Since the dawn of civilisation, women have been victims of the patriarchal society. They have been subjected to the harshest atrocities and yet expected to be forgiving. Women have always been considered as complacent and benevolent creatures who are fit to stay confined within the four walls of their houses by the patriarchal society. They were treated as subjugated beings who were meant to be ruled by the physically stronger sex.
But time and again, there have been some historical figures who revolted against this orthodoxy and ignited the flames of a revolution. Yesterday’s event on Abrodh Baasini at Bharatiya Nritya Kala Mandir was about one such woman named Ruqaiya who raised her voice against the prevalent societal norms and customs and became one of the pioneers of women empowerment and emancipation.
It takes a lot of courage to raise one’s voice against the society but Ruqaiya who was born almost a hundred and thirty-seven years earlier was determined to fight against the male chauvinistic society and bring about a change for all women.
Ruqaiya was born in a Zamindar family in Bengal. The system of purdah was very prevalent in her family as well as the society. She got married at the age of 18 to Sakhawat Hussain, a goverment employee who lived in Bihar.
After her husband’s death in 1909, Ruqaiya realised that it was time for her to do something for the society and thus, she devoted her entire life to social service. She laid the foundation of a girls school in Bhagalpur in Bihar and established another school named Sakhawat Hussain Memorial School in Calcutta. She wanted to educate the girl child because she thought that education alone could help change the condition of women.
Her efforts became instrumental in propagating education among the girls. She had to face a lot of hurdles but she was determined to overcome all of them by the dint of perseverance and labour.
Ruqaiya wrote a number of essays, novels and dramas, most of them in Bangla and English. One of her most famous works is ‘Sultana’s Dreams’ which was first published in 1905 in the Indian Ladies’ Magazine. She even laid the foundation of ‘Khawateen-e-Islam’, a society for the upliftment of women especially Muslim women since they were the primary victims of the purdah system.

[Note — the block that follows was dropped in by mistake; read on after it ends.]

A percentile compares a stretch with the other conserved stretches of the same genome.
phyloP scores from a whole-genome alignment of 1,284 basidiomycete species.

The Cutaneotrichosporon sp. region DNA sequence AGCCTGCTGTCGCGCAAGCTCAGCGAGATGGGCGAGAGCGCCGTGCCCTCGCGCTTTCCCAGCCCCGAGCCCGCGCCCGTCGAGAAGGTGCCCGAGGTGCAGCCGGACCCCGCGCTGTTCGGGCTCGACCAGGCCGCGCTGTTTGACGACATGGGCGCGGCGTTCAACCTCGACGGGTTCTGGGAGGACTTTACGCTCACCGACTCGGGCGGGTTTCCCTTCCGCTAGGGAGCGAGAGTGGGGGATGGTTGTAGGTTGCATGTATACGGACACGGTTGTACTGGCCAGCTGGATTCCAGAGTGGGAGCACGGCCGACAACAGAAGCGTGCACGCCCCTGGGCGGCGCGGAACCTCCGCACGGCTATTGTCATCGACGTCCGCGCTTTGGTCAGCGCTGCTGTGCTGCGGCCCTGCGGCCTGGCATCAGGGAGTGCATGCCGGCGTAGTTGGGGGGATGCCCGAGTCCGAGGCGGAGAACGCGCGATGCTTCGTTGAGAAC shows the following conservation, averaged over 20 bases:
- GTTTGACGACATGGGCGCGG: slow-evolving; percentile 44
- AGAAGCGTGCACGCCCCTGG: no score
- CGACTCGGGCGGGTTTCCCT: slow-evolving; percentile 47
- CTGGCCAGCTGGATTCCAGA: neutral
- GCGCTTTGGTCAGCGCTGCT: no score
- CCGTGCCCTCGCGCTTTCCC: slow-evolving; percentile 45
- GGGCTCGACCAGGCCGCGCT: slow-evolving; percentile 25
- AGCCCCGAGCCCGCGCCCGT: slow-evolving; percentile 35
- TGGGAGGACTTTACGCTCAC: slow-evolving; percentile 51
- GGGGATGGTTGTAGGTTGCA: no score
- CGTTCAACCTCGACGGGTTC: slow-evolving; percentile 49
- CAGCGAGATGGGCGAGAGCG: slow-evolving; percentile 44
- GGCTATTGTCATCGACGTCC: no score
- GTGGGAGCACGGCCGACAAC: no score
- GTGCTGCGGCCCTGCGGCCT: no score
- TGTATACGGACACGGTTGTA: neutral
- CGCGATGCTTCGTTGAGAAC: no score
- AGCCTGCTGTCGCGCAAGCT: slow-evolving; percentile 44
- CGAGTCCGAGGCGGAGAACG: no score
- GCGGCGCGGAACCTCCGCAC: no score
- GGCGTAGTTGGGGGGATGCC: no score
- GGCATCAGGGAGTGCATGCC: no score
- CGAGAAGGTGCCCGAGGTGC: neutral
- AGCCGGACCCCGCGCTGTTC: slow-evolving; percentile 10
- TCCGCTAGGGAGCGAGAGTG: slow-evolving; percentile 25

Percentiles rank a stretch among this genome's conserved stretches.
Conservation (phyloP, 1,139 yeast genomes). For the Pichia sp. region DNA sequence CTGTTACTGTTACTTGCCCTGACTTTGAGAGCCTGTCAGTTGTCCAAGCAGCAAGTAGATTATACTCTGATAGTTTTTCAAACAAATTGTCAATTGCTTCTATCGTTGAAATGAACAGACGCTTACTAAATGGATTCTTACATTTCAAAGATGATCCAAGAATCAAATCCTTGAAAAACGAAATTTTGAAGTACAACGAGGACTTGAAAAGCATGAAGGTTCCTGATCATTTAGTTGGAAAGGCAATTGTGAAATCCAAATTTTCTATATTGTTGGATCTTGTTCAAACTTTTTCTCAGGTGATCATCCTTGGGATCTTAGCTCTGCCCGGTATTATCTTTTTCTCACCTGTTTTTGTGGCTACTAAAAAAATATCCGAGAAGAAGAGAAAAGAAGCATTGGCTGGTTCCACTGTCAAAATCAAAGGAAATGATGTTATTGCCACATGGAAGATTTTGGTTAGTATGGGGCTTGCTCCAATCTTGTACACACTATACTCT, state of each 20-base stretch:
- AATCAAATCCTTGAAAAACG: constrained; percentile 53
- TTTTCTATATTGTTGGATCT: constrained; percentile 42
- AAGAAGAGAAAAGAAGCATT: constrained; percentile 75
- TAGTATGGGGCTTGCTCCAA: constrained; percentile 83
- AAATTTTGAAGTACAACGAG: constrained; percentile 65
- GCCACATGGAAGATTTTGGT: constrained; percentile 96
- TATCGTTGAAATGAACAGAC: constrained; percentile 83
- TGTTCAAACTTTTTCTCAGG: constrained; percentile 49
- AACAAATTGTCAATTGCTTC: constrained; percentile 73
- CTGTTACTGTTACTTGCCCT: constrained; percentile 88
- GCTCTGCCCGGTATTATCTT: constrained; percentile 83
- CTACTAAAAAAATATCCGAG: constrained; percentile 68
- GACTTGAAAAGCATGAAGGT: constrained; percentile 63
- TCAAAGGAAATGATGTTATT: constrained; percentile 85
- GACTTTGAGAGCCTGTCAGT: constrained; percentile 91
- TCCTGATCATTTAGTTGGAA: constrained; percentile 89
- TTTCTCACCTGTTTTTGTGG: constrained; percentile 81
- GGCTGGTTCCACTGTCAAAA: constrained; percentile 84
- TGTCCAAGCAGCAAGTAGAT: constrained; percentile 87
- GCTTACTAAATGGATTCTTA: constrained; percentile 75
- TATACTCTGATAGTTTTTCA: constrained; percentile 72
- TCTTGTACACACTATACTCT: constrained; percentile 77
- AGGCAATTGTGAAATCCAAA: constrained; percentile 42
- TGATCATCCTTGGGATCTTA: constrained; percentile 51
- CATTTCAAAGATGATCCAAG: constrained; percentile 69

In our country, there has always been a great hue and cry about women empowerment and liberation of women but whenever someone tried to implement this in practical terms, the society dealt with them with an iron hand. The patriarchal society has always been ready to quash the growth and development of women at every step. It is with the efforts of women like Ruqaiya that the status of women in the present society has changed.
At yesterday’s event, some prominent theatre artists like Nivedita Shakeel, Chandrakanta, Nutan, Mona Jha and Naseeruddin presented the life history of Ruqaiya under the direction and supervision of Tanveer Akhtar. Naseeruddin has been trying to make people acquainted with Ruqaiya and her works for the past 12-13 years. The artists recited five of her stories on stage in order to have more far-reaching effects on the audience. Eminent personalities from all walks of life were present at the event.
Women are the other half of the society and thus, they should be treated as equals. They are not meant to live in their homes as dolls or puppets. They are free to live a life of independence and liberty and this theme was wonderfully presented by Naseeruddin and his entire team and the message got home effectively. We congratulate them for their efforts and hope that they continue propagating the themes of women empowerment for bringing about a real change in the society.
Quote of the day:“Instead of complaining about the problem and blaming others, start finding the solution.” ― Roy T. Bennett, The Light in the Heart